Global Genetic Variations Predict Brain Response to Faces

Erin W. Dickie, Amir Tahmasebi, Leon French, Natasa Kovacevic, Tobias Banaschewski, Gareth J. Barker, Arun Bokde, Christian Büchel, Patricia Conrod, Herta Flor, Hugh Garavan, Juergen Gallinat, Penny Gowland, Andreas Heinz, Bernd Ittermann, Claire Lawrence, Karl Mann, Jean Luc Martinot, Frauke Nees, Thomas NicholsMark Lathrop, Eva Loth, Zdenka Pausova, Marcela Rietschel, Michal N. Smolka, Andreas Ströhle, Roberto Toro, Gunter Schumann, Tomáš Paus, L. Reed, S. Williams, A. Lourdusamy, S. Costafreda, A. Cattrell, C. Nymberg, L. Topper, L. Smith, S. Havatzias, K. Stueber, C. Mallik, T. K. Clarke, D. Stacey, C. Peng Wong, H. Werts, C. Andrew, S. Desrivieres, F. Carvalho, I. Häke, N. Ivanov, A. Klär, J. Reuter, C. Palafox, C. Hohmann, C. Schilling, K. Lüdemann, A. Romanowski, E. Wolff, M. Rapp, R. Brüehl, A. Ihlenfeld, B. Walaszek, F. Schubert, C. Connolly, J. Jones, E. Lalor, E. McCabe, A. NíShiothcháin, R. Whelan, R. Spanagel, F. Leonardi-Essmann, W. Sommer, M. Struve, L. Poustka, S. Steiner, M. Buehler, S. Vollstaedt-Klein, E. Stolzenburg, C. Schmal, N. Heym, C. Newman, M. Smolka, T. Huebner, S. Ripke, E. Mennigen, K. Muller, V. Ziesch, U. Bromberg, T. Fadai, L. Lueken, J. Yacubian, J. Finsterbusch, E. Artiges, F. Gollier Briand, J. Massicotte, N. Bordas, R. Miranda, Z. Bricaud, Marie L. Paillère Martinot, N. Pionne-Dax, M. Zilbovicius, N. Boddaert, A. Cachia, J. F. Mangin, J. B. Poline, A. Barbot, Y. Schwartz, C. Lalanne, V. Frouin, B. Thyreau, J. Dalley, A. Mar, T. Robbins, N. Subramaniam, D. Theobald, N. Richmond, M. de Rover, A. Molander, E. Jordan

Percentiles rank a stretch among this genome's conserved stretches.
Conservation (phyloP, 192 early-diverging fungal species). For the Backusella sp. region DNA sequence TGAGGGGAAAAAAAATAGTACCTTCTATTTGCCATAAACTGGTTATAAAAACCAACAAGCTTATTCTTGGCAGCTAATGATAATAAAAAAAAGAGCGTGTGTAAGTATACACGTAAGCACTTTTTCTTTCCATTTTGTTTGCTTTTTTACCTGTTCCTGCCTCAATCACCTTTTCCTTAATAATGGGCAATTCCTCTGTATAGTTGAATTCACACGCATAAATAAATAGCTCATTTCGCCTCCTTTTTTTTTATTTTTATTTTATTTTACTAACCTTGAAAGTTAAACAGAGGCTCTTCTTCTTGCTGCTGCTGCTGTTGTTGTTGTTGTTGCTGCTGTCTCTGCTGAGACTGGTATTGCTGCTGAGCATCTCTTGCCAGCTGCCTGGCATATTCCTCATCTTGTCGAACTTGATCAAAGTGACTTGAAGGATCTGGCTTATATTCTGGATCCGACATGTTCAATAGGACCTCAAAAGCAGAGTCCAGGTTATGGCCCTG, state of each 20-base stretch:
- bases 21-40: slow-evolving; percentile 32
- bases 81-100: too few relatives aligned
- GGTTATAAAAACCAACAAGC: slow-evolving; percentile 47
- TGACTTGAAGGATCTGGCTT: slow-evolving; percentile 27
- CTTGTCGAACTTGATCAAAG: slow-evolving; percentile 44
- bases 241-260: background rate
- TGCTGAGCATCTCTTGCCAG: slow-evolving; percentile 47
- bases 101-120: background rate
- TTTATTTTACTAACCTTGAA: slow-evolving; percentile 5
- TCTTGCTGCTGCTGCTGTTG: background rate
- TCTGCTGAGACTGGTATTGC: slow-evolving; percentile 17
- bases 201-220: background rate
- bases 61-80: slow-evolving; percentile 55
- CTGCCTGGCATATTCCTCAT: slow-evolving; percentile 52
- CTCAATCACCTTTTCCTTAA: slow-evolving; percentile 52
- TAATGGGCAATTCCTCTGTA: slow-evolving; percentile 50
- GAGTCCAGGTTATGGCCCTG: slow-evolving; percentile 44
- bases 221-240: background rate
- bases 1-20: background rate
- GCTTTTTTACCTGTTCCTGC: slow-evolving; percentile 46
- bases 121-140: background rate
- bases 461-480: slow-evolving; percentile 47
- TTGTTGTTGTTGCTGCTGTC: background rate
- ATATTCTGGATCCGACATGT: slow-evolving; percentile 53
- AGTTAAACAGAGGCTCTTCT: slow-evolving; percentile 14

Research output: Contribution to journalArticlepeer-review

16 Citations (Scopus)


Face expressions are a rich source of social signals. Here we estimated the proportion of phenotypic variance in the brain response to facial expressions explained by common genetic variance captured by ∼500,000 single nucleotide polymorphisms. Using genomic-relationship-matrix restricted maximum likelihood (GREML), we related this global genetic variance to that in the brain response to facial expressions, as assessed with functional magnetic resonance imaging (fMRI) in a community-based sample of adolescents (n = 1,620). Brain response to facial expressions was measured in 25 regions constituting a face network, as defined previously. In 9 out of these 25 regions, common genetic variance explained a significant proportion of phenotypic variance (40–50%) in their response to ambiguous facial expressions; this was not the case for angry facial expressions. Across the network, the strength of the genotype-phenotype relationship varied as a function of the inter-individual variability in the number of functional connections possessed by a given region (R2 = 0.38, p<0.001). Furthermore, this variability showed an inverted U relationship with both the number of observed connections (R2 = 0.48, p<0.001) and the magnitude of brain response (R2 = 0.32, p<0.001). Thus, a significant proportion of the brain response to facial expressions is predicted by common genetic variance in a subset of regions constituting the face network. These regions show the highest inter-individual variability in the number of connections with other network nodes, suggesting that the genetic model captures variations across the adolescent brains in co-opting these regions into the face network.

Original languageEnglish
Article numbere1004523
JournalPLoS Genetics
Issue number8
Publication statusPublished - 2014 Aug 14
Externally publishedYes

ASJC Scopus subject areas

  • Ecology, Evolution, Behavior and Systematics
  • Molecular Biology
  • Genetics
  • Genetics(clinical)
  • Cancer Research


Dive into the research topics of 'Global Genetic Variations Predict Brain Response to Faces'. Together they form a unique fingerprint.

Cite this